No, L.A. Rams Tight End Gerald Everett Is Not a Bust

In today’s society and media, especially in sports, fans and experts come down on decisions fairly quickly. After all, it is a results-based business. The best example of this would be calling Jared Goff a bust after seven games during his rookie season.

While Goff may have been an anomaly, not many quarterbacks have come back and succeeded after the season that he had, it still doesn’t excuse not giving him a chance going into his sophomore year.

Call it a hot take or whatever you will, that doesn’t make it fair.

Early judgment not fair to Everett

The same now can be said about Rams tight end Gerald Everett. After his rookie campaign of just 16 catches for 244 yards and two touchdowns, some fans are writing him off.

Considering his success with Jordan Reed in Washington, it was thought that McVay would utilize the tight end in Los Angeles as well and Everett would be a featured part in the offense. To say that wasn’t the case would be an understatement.

While Everett struggled to get involved with the Rams, Evan Engram exploded in New York while George Kittle found success with over 500 yards receiving in San Francisco in Kyle Shanahan’s offense.

The Rams tight end may not have had that type of production, but his numbers are not as bad as some think when looking at the other rookie tight ends.

Where he ranks

Let’s take into account that Everett was the fourth tight end taken in the 2017 NFL Draft. Theoretically that makes him the fourth best tight end prospect in the class.

Looking at the numbers, Everett finished fifth among rookie tight ends in yards, sixth in receptions, fourth in average yards per reception, and was one of just eight to have multiple touchdowns.

Given where he was drafted, Everett’s production was about right where it should have been. Given the options that the Rams had in the passing game and how much they spread the ball around in McVay’s offense, 16 receptions for 244 yards isn’t as bad as it looks on paper.

What also needs to be taken into account is the developmental period for the typical tight end (excluding the elite level tight ends such as Gronkowski and Engram).

Historically, the typical tight end has produced only four seasons with at least 90 percent of his peak production. This means that their prime years are often short.  Tight ends take a long time to develop—the probability of a rookie tight end posting respectable numbers is almost zero—and they usually see a steep decline in their early-30s.

Everett is only 23. Historically speaking, tight ends see a dramatic spike in play in their mid-20’s. The second-year tight end may break out in year two, but it would not be surprising if it took one, if not two more years for him to hit the elite level of production that his athleticism should allow him to hit.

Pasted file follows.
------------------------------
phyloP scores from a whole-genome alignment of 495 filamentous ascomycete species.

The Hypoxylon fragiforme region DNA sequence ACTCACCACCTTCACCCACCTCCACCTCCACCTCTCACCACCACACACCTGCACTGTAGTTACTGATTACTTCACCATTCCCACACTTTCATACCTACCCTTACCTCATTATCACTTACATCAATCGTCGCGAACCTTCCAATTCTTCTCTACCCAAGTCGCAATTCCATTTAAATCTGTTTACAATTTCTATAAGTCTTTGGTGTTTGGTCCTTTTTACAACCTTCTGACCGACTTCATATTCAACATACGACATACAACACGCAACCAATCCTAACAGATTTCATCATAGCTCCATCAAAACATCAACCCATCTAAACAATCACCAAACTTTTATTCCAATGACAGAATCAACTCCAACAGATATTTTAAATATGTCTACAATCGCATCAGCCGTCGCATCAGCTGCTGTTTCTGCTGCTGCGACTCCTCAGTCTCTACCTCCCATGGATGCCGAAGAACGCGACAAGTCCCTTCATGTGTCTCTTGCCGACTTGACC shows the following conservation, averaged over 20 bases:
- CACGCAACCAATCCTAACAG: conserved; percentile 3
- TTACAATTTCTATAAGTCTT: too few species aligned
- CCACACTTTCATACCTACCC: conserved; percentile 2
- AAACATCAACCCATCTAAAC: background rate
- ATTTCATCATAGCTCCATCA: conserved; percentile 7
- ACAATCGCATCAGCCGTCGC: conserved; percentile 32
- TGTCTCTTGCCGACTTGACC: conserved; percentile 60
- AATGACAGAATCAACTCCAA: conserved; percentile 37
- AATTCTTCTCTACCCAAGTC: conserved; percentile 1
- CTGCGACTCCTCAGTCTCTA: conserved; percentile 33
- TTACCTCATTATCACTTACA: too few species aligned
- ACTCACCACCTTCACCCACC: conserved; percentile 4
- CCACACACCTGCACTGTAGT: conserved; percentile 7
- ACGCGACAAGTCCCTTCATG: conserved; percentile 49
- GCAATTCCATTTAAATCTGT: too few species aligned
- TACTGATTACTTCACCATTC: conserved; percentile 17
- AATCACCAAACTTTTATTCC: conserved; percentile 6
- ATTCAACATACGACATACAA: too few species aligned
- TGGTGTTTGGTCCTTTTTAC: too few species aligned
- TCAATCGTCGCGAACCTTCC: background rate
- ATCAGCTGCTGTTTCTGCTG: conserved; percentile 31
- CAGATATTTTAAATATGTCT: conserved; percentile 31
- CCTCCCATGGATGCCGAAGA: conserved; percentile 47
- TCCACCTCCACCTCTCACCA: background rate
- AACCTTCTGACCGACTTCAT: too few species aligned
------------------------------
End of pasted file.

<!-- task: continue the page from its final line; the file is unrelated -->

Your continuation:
Look closer

Look at tight ends that Everett was been compared to coming out of college and their first three seasons. Those players are: Antonio Gates (PFF), Delanie Walker (Lance Zierlein), Jordan Reed (Walter Football), Quincy Enuwa (Lance Zierlein). It also makes sense to take a look at other tight ends draft in the first two rounds over the last three seasons.

NameRookie Rec.Rookie. Yds.Rookie TDs.2nd Year Rec.2nd Year Yds.2nd Year TDs3rd Year Rec3rd Year Yards3rd Year TDs
Gerald Everett162442N/AN/AN/AN/AN/AN/A
Antonio Gates2438928196413891,10110
Delanie Walker2300211741101551
Jordan Reed4549935046508795211
Quincy EnuwaN/AN/AN/A223150588574
OJ Howard264326N/AN/AN/AN/AN/AN/A
Evan Engram647226N/AN/AN/AN/AN/AN/A
David Njoku323864N/AN/AN/AN/AN/AN/A
Adam Shaheen121273N/AN/AN/AN/AN/AN/A
Hunter Henry364788455794N/AN/AN/A
Maxx WilliamsN/AN/AN/A15861N/AN/AN/A

Antonio Gates started his rookie campaign at 23 years of age after coming in as an undrafted free agent. It took him two years two finally explode.

Delanie Walker didn’t have his first 500-yard season until he switched teams. Even then it took some time. Eventually, Walker did what many tight ends don’t do and produced his best years after the age of 30.

Looking at Jordan Reed, he was also 23 at the start of his rookie year. He has yet to have a 1,000 yard season, but his production nearly doubled from his second to third year.

While Everett’s numbers may be lower than the players in his class, that is no reason to panic.

Tight ends simply take longer to develop. Evan Engram is not the rule, but rather the exception. In fact, Engram’s projected production took at 12% increase after the Odell Beckham Jr. injury.

His time is coming

Everett’s time will come. Just because he didn’t have 500 yards and six touchdowns in year one, doesn’t mean he won’t. With Todd Gurley and Cooper Kupp filling major roles, there wasn’t much emphasis on the tight ends last season. The situation was different in Washington where the only threat over the middle was Reed.

Sixteen receptions for 244 yards may not be what fans would have hoped to see in Everett’s debut season. However, that doesn’t mean he should be labeled a bust just yet either.

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